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In the current, emerging issue concerning mediaeval  music and the manner of reproducing  it with relative accuracy, there exist diverse  currents that shed new light, each time perhaps  going a bit further in the force of expression  and communication. As for Arcana and its  action, we strongly refute the generally accepted  idea whereby the Middle Ages are viewed  as a coarse, obscure era. To the contrary, all  the facets of joy, thought, meditation, distress  and existential fears cohabited in a way that  was both reasoned and informal. We are therefore  not attracted by the tourist-folklore side  of debauchery and groaning board put forward  by some as being authentic, but which adds  even more to the obscurantist option : street  music is not our ‘thing’. But the subtle, elegant  and infectious freshness of LA REVERDIE  succeeded in bringing the existence of gracious,  refined circles to light. With MALA PUNICA,  creativity is extreme, so open, one might say,  that we approach the limits of fiction music.  On the other hand, the FERRARA ENSEMBLE  devotes itself to rarefied atmospheres on a slow,  inner rhythm, establishing the closest contact  with the listener’s intimate perceptions. 

And here is a fourth ensemble joining Arcana  to push back the boundaries of our knowledge  ever farther and intensify the denseness  of our participation. Austerity and dramatisation  are the salient traits of DIALOGOS, in its  formation for men’s voices as heard on this  disc (there also being a group for women’s  voices but which never mixes with its male  homonym). KATARINA LIVLJANIÆ,a  Croa-tian singer and musicologist and  lecturer at the Sorbonne, is the link. It is she  who brings together and moulds young singers  from diver-se horizons, in order to explore, in  a new way, the mediaeval repertoires from  round the Me-diterranean. And the originality  lies precisely in this dramatic and  occasionally terrifying approach, which  goes well beyond what we are accustomed  to.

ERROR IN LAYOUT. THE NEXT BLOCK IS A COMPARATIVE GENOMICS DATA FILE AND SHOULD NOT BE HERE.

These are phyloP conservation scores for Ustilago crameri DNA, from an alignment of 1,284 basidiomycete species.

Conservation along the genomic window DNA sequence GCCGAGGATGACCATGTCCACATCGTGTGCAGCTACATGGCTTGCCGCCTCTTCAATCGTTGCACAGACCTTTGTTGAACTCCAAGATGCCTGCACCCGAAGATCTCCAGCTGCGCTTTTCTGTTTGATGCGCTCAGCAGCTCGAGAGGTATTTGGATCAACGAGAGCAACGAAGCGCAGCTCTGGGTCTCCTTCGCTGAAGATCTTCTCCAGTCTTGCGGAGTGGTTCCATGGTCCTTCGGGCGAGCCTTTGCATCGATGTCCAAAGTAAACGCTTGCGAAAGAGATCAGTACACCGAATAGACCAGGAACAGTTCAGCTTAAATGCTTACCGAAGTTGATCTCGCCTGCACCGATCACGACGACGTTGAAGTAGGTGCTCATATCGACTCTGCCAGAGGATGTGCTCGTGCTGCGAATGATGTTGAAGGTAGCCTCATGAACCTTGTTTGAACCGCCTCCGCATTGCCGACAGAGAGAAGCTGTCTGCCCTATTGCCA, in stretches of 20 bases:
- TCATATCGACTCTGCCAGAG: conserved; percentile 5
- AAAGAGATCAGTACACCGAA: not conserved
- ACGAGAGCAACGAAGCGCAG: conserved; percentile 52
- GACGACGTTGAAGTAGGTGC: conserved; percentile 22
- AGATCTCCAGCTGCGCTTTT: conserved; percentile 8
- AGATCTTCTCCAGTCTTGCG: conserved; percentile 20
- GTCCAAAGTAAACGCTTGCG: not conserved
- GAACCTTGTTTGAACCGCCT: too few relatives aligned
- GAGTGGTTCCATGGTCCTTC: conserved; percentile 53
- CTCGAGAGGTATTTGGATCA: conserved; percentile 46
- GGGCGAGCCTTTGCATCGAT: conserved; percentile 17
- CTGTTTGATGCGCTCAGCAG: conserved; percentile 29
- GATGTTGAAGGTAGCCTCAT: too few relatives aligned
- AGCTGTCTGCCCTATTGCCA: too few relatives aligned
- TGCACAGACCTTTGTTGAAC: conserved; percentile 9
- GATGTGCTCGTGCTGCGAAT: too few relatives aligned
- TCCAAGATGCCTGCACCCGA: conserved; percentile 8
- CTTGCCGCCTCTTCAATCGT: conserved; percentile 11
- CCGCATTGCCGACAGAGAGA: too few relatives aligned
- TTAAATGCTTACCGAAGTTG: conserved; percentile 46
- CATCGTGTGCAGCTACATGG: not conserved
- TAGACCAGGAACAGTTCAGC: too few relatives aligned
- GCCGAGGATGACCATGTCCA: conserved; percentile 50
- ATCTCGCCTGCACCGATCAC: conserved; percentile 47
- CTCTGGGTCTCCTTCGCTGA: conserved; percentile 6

War, music and liturgy at Monte Cassino, one  of the most prestigious European sites in the  Middle Ages. Now the word ‘barbarian’ is constantly  to be found in the writings of the Cassinian  chroniclers, yet, every time it takes on  another meaning. The Barbarians were the  ‘Others’ in that strange history which is always  written by the victors. The present programme  evokes the bloodiest episodes of the Bible and  the history of Monte Cassino. Here, one hears  the opposition between the ancient Beneventan  liturgy (linked to the Lombard presence in  Southern Italy and considered ‘barbarian’ by  the Roman popes), Greek singing and finally  that which would become the Gregorian tradition.  An ‘excommunication’ dispenses maledictions  of extraordinary violence, with rejection  and hatred. An underlying element, which is  generally quite well concealed, is now brought  out: the malicious refusal of all that is different,  a substitute for fear. 

These violent curses, coupled with interdictions,  which forbid from entering the church  those not worthy of being there, were, moreover,  of short duration. They contrast singularly  with the benedictions, which have come down  through the centuries and whose smooth, benevolent  tone is much more familiar to us.

MICHEL BERNSTEIN  Translated by John Tyler Tuttle


CHOC Monde de la Musique award R 10Classica award Diapason Or award 5 Goldberg award JOKER CRESCENDO (plus récent) award